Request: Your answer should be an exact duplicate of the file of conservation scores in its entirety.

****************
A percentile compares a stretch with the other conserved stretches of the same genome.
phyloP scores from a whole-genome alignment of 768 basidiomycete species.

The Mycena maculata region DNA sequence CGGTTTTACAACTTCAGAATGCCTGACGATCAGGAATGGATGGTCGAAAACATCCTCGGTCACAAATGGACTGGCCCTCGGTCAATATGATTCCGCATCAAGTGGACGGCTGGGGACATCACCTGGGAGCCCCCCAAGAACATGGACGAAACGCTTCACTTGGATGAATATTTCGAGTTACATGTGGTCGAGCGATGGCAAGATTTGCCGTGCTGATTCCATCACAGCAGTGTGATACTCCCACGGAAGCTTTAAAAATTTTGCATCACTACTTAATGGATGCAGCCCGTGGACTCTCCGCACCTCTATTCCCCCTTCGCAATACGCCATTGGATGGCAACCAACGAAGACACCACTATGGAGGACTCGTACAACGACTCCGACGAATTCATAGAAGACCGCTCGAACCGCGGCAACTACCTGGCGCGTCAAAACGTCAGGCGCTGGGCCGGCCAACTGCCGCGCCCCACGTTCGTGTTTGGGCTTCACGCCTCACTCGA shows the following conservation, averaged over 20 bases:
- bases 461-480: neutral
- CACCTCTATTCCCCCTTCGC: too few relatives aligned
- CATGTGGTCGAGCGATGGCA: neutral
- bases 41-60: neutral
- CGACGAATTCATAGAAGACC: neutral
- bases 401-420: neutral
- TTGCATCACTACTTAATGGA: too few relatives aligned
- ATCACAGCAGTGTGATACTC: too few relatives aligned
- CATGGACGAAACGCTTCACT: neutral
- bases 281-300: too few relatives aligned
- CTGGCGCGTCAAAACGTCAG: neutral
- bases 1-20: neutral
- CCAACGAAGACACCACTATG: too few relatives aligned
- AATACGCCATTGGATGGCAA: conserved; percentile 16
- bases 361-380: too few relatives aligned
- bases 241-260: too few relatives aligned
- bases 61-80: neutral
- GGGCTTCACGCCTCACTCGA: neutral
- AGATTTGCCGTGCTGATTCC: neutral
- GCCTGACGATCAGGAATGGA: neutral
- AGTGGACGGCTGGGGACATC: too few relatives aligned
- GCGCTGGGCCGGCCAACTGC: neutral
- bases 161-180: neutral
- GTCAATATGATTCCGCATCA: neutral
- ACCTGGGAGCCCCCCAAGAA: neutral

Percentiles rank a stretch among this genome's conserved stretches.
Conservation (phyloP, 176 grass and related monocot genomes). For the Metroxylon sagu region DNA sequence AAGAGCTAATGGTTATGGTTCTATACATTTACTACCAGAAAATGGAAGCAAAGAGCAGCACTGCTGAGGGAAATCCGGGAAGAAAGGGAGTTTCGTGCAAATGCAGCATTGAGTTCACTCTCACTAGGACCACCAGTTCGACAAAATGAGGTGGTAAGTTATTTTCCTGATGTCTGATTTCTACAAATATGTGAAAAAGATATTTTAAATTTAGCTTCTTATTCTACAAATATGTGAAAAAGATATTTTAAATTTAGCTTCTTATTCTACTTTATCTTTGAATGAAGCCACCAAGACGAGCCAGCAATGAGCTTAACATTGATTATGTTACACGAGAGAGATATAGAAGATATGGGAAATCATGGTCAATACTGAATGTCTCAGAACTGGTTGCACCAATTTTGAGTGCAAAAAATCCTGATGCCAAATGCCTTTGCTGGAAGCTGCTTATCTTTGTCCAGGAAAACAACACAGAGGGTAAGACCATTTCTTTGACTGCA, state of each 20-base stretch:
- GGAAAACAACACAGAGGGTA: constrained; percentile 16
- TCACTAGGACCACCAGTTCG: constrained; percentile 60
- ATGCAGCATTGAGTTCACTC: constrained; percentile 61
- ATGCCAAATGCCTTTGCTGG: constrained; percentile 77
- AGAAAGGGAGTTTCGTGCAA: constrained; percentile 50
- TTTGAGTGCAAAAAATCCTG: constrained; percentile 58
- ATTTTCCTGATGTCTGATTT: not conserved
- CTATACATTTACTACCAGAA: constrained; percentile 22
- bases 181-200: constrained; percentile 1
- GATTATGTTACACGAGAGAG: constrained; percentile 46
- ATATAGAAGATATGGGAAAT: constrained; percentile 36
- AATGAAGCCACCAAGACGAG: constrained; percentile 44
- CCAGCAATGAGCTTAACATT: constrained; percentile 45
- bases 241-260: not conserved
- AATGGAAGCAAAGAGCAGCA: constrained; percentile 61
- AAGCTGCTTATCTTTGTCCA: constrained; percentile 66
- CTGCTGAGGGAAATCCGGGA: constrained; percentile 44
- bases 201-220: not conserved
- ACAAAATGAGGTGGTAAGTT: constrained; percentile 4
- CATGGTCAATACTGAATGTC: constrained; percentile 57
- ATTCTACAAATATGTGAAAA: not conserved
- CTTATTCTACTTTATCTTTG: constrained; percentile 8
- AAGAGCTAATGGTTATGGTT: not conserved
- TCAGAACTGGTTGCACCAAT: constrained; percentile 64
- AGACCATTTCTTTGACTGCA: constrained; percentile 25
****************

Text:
A percentile compares a stretch with the other conserved stretches of the same genome.
phyloP scores from a whole-genome alignment of 768 basidiomycete species.

The Mycena maculata region DNA sequence CGGTTTTACAACTTCAGAATGCCTGACGATCAGGAATGGATGGTCGAAAACATCCTCGGTCACAAATGGACTGGCCCTCGGTCAATATGATTCCGCATCAAGTGGACGGCTGGGGACATCACCTGGGAGCCCCCCAAGAACATGGACGAAACGCTTCACTTGGATGAATATTTCGAGTTACATGTGGTCGAGCGATGGCAAGATTTGCCGTGCTGATTCCATCACAGCAGTGTGATACTCCCACGGAAGCTTTAAAAATTTTGCATCACTACTTAATGGATGCAGCCCGTGGACTCTCCGCACCTCTATTCCCCCTTCGCAATACGCCATTGGATGGCAACCAACGAAGACACCACTATGGAGGACTCGTACAACGACTCCGACGAATTCATAGAAGACCGCTCGAACCGCGGCAACTACCTGGCGCGTCAAAACGTCAGGCGCTGGGCCGGCCAACTGCCGCGCCCCACGTTCGTGTTTGGGCTTCACGCCTCACTCGA shows the following conservation, averaged over 20 bases:
- bases 461-480: neutral
- CACCTCTATTCCCCCTTCGC: too few relatives aligned
- CATGTGGTCGAGCGATGGCA: neutral
- bases 41-60: neutral
- CGACGAATTCATAGAAGACC: neutral
- bases 401-420: neutral
- TTGCATCACTACTTAATGGA: too few relatives aligned
- ATCACAGCAGTGTGATACTC: too few relatives aligned
- CATGGACGAAACGCTTCACT: neutral
- bases 281-300: too few relatives aligned
- CTGGCGCGTCAAAACGTCAG: neutral
- bases 1-20: neutral
- CCAACGAAGACACCACTATG: too few relatives aligned
- AATACGCCATTGGATGGCAA: conserved; percentile 16
- bases 361-380: too few relatives aligned
- bases 241-260: too few relatives aligned
- bases 61-80: neutral
- GGGCTTCACGCCTCACTCGA: neutral
- AGATTTGCCGTGCTGATTCC: neutral
- GCCTGACGATCAGGAATGGA: neutral
- AGTGGACGGCTGGGGACATC: too few relatives aligned
- GCGCTGGGCCGGCCAACTGC: neutral
- bases 161-180: neutral
- GTCAATATGATTCCGCATCA: neutral
- ACCTGGGAGCCCCCCAAGAA: neutral

Percentiles rank a stretch among this genome's conserved stretches.
Conservation (phyloP, 176 grass and related monocot genomes). For the Metroxylon sagu region DNA sequence AAGAGCTAATGGTTATGGTTCTATACATTTACTACCAGAAAATGGAAGCAAAGAGCAGCACTGCTGAGGGAAATCCGGGAAGAAAGGGAGTTTCGTGCAAATGCAGCATTGAGTTCACTCTCACTAGGACCACCAGTTCGACAAAATGAGGTGGTAAGTTATTTTCCTGATGTCTGATTTCTACAAATATGTGAAAAAGATATTTTAAATTTAGCTTCTTATTCTACAAATATGTGAAAAAGATATTTTAAATTTAGCTTCTTATTCTACTTTATCTTTGAATGAAGCCACCAAGACGAGCCAGCAATGAGCTTAACATTGATTATGTTACACGAGAGAGATATAGAAGATATGGGAAATCATGGTCAATACTGAATGTCTCAGAACTGGTTGCACCAATTTTGAGTGCAAAAAATCCTGATGCCAAATGCCTTTGCTGGAAGCTGCTTATCTTTGTCCAGGAAAACAACACAGAGGGTAAGACCATTTCTTTGACTGCA, state of each 20-base stretch:
- GGAAAACAACACAGAGGGTA: constrained; percentile 16
- TCACTAGGACCACCAGTTCG: constrained; percentile 60
- ATGCAGCATTGAGTTCACTC: constrained; percentile 61
- ATGCCAAATGCCTTTGCTGG: constrained; percentile 77
- AGAAAGGGAGTTTCGTGCAA: constrained; percentile 50
- TTTGAGTGCAAAAAATCCTG: constrained; percentile 58
- ATTTTCCTGATGTCTGATTT: not conserved
- CTATACATTTACTACCAGAA: constrained; percentile 22
- bases 181-200: constrained; percentile 1
- GATTATGTTACACGAGAGAG: constrained; percentile 46
- ATATAGAAGATATGGGAAAT: constrained; percentile 36
- AATGAAGCCACCAAGACGAG: constrained; percentile 44
- CCAGCAATGAGCTTAACATT: constrained; percentile 45
- bases 241-260: not conserved
- AATGGAAGCAAAGAGCAGCA: constrained; percentile 61
- AAGCTGCTTATCTTTGTCCA: constrained; percentile 66
- CTGCTGAGGGAAATCCGGGA: constrained; percentile 44
- bases 201-220: not conserved
- ACAAAATGAGGTGGTAAGTT: constrained; percentile 4
- CATGGTCAATACTGAATGTC: constrained; percentile 57
- ATTCTACAAATATGTGAAAA: not conserved
- CTTATTCTACTTTATCTTTG: constrained; percentile 8
- AAGAGCTAATGGTTATGGTT: not conserved
- TCAGAACTGGTTGCACCAAT: constrained; percentile 64
- AGACCATTTCTTTGACTGCA: constrained; percentile 25